La Jolla Parks & Beaches adopts coastal overlooks inventory


After months of data collection in late 2018, and months of revisions and finessing earlier this year, the controversial coastal overlooks inventory and accompanying photo catalog were approved by the La Jolla Parks & Beaches (LJP&B) advisory group, during its May 20 meeting at the Rec Center.

Volunteers Melinda Merryweather and Mary Lynn Hyde produced the inventory and photo record.

Broken into two votes, the board decided to accept 1) the coastal overlooks inventory, which includes a list of La Jolla’s view accesses from La Jolla Farms to Tourmaline and suggested maintenance for them; and 2) the photo record book of all the images that depict their condition as of now, with captions taken from the La Jolla Community Plan.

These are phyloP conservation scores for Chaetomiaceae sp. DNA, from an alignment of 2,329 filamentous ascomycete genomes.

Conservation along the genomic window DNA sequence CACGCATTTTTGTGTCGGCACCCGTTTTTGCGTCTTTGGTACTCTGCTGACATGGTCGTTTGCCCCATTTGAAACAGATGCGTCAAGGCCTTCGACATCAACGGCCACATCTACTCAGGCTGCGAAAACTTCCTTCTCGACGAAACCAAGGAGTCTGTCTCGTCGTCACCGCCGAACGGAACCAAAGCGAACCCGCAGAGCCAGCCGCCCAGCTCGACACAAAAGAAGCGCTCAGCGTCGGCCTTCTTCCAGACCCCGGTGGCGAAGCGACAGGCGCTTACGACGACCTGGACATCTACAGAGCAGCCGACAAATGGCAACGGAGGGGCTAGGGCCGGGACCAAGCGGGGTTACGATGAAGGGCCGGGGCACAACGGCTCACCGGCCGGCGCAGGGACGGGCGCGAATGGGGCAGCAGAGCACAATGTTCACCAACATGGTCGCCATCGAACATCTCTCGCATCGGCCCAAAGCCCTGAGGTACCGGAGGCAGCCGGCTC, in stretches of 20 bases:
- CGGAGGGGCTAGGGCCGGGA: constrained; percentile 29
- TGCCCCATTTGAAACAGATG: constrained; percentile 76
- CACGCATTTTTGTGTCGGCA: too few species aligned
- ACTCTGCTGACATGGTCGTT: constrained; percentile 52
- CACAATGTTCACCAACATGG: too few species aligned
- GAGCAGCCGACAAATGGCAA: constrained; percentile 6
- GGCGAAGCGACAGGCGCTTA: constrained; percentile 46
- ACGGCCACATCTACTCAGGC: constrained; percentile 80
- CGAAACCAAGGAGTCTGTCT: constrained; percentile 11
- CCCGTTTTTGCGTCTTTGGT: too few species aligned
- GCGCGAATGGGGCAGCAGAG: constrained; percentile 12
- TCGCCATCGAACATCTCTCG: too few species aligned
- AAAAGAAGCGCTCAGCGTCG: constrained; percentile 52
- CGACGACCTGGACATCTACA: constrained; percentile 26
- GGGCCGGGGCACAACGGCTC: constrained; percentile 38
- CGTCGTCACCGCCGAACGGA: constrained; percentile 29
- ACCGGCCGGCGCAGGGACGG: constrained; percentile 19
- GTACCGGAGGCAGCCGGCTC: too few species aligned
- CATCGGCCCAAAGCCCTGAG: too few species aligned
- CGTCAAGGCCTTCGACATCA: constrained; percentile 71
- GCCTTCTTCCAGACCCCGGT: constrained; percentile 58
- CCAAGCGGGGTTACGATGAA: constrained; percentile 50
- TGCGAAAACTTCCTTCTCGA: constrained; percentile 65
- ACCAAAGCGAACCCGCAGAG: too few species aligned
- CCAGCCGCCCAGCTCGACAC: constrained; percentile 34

It was a tumultuous process from the beginning.

“When we set out to write the inventory, we looked at what needed to be done and created a maintenance list, such as trimming vegetation or replacing a storm drain. Both small things and big things were included,” Merryweather said.

But when the inventory and the photo record were published in January, residents who live near these overlooks came forward with concerns. Some called the recommended maintenance an “invasion of private property rights” and others called the descriptions inaccurate.

After some heavy editing, the final version of the inventory was submitted to the board for approval. LJP&B voted — with one objection by Jane Reldan — to accept the list. From here, the board will continue to monitor these overlooks and include overlooks maintenance on the list of City-funded projects it requests each year. (The City asks for the list in the fall, to potentially be funded the following year.)